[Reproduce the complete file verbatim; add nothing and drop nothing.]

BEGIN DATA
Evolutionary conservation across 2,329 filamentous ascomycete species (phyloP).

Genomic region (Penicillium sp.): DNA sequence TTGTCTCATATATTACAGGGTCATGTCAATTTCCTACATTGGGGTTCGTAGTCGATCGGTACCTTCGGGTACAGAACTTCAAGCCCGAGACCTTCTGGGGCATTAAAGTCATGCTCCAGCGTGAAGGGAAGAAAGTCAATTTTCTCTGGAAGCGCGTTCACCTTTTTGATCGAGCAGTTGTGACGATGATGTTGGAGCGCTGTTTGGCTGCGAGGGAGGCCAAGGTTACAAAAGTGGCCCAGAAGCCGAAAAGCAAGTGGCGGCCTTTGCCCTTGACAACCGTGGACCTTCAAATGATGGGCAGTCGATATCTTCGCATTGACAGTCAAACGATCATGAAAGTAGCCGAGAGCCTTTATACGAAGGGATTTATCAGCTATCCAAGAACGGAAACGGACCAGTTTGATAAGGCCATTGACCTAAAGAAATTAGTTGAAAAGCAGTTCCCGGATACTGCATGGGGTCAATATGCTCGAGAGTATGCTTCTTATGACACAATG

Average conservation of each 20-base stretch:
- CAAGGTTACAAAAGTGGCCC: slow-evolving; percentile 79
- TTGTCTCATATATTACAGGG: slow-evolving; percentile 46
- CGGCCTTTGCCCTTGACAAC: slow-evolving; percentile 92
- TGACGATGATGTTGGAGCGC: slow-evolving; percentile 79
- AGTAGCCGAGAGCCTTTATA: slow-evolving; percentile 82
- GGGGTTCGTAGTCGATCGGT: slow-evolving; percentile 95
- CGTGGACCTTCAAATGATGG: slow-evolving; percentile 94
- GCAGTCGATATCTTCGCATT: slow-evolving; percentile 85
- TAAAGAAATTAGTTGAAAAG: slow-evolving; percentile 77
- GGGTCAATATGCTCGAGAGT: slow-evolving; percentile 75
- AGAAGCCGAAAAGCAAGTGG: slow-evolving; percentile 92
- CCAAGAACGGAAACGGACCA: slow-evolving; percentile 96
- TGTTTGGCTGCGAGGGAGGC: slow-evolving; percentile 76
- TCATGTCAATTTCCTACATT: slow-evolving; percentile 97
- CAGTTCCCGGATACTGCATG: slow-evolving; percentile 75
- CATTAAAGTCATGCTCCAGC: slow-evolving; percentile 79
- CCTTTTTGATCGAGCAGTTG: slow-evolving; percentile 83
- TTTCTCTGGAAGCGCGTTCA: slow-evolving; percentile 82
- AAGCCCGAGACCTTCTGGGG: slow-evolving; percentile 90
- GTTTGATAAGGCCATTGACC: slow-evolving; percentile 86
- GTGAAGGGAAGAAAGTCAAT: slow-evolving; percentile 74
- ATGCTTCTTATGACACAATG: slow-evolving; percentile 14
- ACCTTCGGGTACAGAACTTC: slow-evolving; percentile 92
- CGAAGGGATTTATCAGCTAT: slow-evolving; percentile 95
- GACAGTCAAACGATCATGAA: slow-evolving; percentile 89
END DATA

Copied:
Evolutionary conservation across 2,329 filamentous ascomycete species (phyloP).

Genomic region (Penicillium sp.): DNA sequence TTGTCTCATATATTACAGGGTCATGTCAATTTCCTACATTGGGGTTCGTAGTCGATCGGTACCTTCGGGTACAGAACTTCAAGCCCGAGACCTTCTGGGGCATTAAAGTCATGCTCCAGCGTGAAGGGAAGAAAGTCAATTTTCTCTGGAAGCGCGTTCACCTTTTTGATCGAGCAGTTGTGACGATGATGTTGGAGCGCTGTTTGGCTGCGAGGGAGGCCAAGGTTACAAAAGTGGCCCAGAAGCCGAAAAGCAAGTGGCGGCCTTTGCCCTTGACAACCGTGGACCTTCAAATGATGGGCAGTCGATATCTTCGCATTGACAGTCAAACGATCATGAAAGTAGCCGAGAGCCTTTATACGAAGGGATTTATCAGCTATCCAAGAACGGAAACGGACCAGTTTGATAAGGCCATTGACCTAAAGAAATTAGTTGAAAAGCAGTTCCCGGATACTGCATGGGGTCAATATGCTCGAGAGTATGCTTCTTATGACACAATG

Average conservation of each 20-base stretch:
- CAAGGTTACAAAAGTGGCCC: slow-evolving; percentile 79
- TTGTCTCATATATTACAGGG: slow-evolving; percentile 46
- CGGCCTTTGCCCTTGACAAC: slow-evolving; percentile 92
- TGACGATGATGTTGGAGCGC: slow-evolving; percentile 79
- AGTAGCCGAGAGCCTTTATA: slow-evolving; percentile 82
- GGGGTTCGTAGTCGATCGGT: slow-evolving; percentile 95
- CGTGGACCTTCAAATGATGG: slow-evolving; percentile 94
- GCAGTCGATATCTTCGCATT: slow-evolving; percentile 85
- TAAAGAAATTAGTTGAAAAG: slow-evolving; percentile 77
- GGGTCAATATGCTCGAGAGT: slow-evolving; percentile 75
- AGAAGCCGAAAAGCAAGTGG: slow-evolving; percentile 92
- CCAAGAACGGAAACGGACCA: slow-evolving; percentile 96
- TGTTTGGCTGCGAGGGAGGC: slow-evolving; percentile 76
- TCATGTCAATTTCCTACATT: slow-evolving; percentile 97
- CAGTTCCCGGATACTGCATG: slow-evolving; percentile 75
- CATTAAAGTCATGCTCCAGC: slow-evolving; percentile 79
- CCTTTTTGATCGAGCAGTTG: slow-evolving; percentile 83
- TTTCTCTGGAAGCGCGTTCA: slow-evolving; percentile 82
- AAGCCCGAGACCTTCTGGGG: slow-evolving; percentile 90
- GTTTGATAAGGCCATTGACC: slow-evolving; percentile 86
- GTGAAGGGAAGAAAGTCAAT: slow-evolving; percentile 74
- ATGCTTCTTATGACACAATG: slow-evolving; percentile 14
- ACCTTCGGGTACAGAACTTC: slow-evolving; percentile 92
- CGAAGGGATTTATCAGCTAT: slow-evolving; percentile 95
- GACAGTCAAACGATCATGAA: slow-evolving; percentile 89